Magophon wrote:
Here is the method to never fail to answer correctly Diophantine-equations-related Data Sufficiency problems.
1. First, be sure that the 2 variables must be non-negative integers or positive integers and that each statement provides a linear equation relating the 2 variables. Furthermore, be sure that the 2 equations are not equivalent (2x+3y=20 and 6x+9y=60 are equivalent) and are reduced to the form: ax + by = c whith integral coefficients and constant term such that GCF (a,b)=1.
2. Find an initial Solution: "Take advantage" of the fact that statements never contradict each other and thus system of equations constructed with both statements have always at least one solution. So resolve the system of equations.
3. Unicity: Once you arrive to a solution, say (x0, y0), go back to the first statement alone, for example, and check the unicity of the solution using only that statement by applying the test below. In case the solution is unique, statement 2 is superfluous and statement 1 is sufficient. The answer is A or D. In case the solution is not unique the answer is B, C or E.
Apply the test on statement (2). And update your answer.
If there is more than one solution using each statement alone then the answer is C.
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Now here is the rule that indicates whether or not a non-negative integer solution is unique to an equation:
Suppose the equation be: ax+by=c (reduced with a, b, c positive integers. i.e. GCF(a,b)=1)
If (x0-b)<0 AND (y0-a)<0 then there is no other non-negative integer solution than (x0, y0) and the corresponding statement is sufficent.
If (x0-b)>=0 OR (y0-a)>=0 then other non-negative integers solutions exist and the statement is not sufficient.
If the variables must be positive the test is:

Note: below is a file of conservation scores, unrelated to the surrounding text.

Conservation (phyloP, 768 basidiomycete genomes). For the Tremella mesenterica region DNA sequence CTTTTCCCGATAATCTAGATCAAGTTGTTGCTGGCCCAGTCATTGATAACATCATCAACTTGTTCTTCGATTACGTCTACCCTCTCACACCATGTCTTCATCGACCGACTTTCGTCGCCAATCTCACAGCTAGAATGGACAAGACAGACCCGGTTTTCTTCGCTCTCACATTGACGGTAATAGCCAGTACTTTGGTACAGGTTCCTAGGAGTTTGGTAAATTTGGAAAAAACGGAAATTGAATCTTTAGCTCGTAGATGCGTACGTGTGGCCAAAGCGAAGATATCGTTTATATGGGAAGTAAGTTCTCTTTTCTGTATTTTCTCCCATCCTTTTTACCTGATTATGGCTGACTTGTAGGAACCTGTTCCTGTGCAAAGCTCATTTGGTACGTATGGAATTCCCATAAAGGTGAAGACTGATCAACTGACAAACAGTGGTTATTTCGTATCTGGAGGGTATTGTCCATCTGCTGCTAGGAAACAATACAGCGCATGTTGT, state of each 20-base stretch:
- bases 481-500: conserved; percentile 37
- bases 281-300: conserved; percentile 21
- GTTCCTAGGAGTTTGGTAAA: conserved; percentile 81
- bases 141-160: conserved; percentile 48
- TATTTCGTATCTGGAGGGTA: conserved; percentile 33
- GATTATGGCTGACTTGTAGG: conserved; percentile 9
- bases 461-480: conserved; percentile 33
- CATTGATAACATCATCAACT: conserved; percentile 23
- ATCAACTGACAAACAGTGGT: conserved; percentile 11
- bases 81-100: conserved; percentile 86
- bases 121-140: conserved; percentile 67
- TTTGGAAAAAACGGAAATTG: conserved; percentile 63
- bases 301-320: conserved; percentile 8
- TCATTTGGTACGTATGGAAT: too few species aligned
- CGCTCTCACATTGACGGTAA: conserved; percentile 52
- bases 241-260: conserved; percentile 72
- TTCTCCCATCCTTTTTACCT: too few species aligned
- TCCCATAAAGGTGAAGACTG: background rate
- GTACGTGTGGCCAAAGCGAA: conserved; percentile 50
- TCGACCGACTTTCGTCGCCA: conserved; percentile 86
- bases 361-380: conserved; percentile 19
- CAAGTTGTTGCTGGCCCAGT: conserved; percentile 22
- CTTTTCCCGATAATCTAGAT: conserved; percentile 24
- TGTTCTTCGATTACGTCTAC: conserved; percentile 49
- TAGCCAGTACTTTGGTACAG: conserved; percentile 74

If (x0 - b)<=0 AND (y0 - a)<=0 then there is no other positive integer solution than (x0, y0) and the corresponding statement is sufficent.
If (x0 - b)>0 OR (y0 - a)>0 then other positive integers solutions exist and the statement is not sufficient.
Note: The test is to subtract each coefficient from the solution found for the opposite variable.
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Let's apply this to a real GMAT problem:
A man buys some juice boxes. The boxes are from two different brands, A and B. How many boxes of brand A did the man buy if he bought $5.29 worth of boxes?
(1) The price of brand A box is $0.81 and the price of brand B box is $0.31
(2) The total amount of boxes is 9
Variables here must be positive integers -number of juice boxes- since it is suggested that some juice boxes are from brand A and the rest from brand B.
1. The equations provided are:
(1) 0.81A + 0.31B = 5.29.
(2) A + B = 9
Which are reduced to:
(1) 81A + 31B = 529
(2) A + B = 9,
which is a system of reduced, linear, non-equivalent equations.
2. Find an initial Solution:
(1) 81A + 31B = 529. GCF(31, 81)=1.
(2) A + B = 9
Mutliplying (2) by 31 and subtracting it from (1) we get:
50A=250 so A=5 and B=4.
An initial solution is (5, 4)
3. Unicity:
Unicity for statement (1):
81(5) + 31(4) = 529
Since
(5 - 31) <=0 AND (4 - 81)<=0 then there no other positive solution than (5, 4) so statement (1) is sufficient.
Unicity for statement (2):
It is obvious that statement (2) alone is not sufficient but the test is still applicable.
1(5) + 1(4) = 9
Since
(5 - 1) >0 OR (4 - 1) > 0 then there are other positive solutions than (5, 4) so statement (2) is not sufficient.
Answer A.
Hope this helps.
Would this still be the case if the equation were written 0.81x + 0.31y = 5.29
(x,y) remains (5,4)
but (5 - 0.31) AND (4-0.81) are both greater than 0
but there is no other solution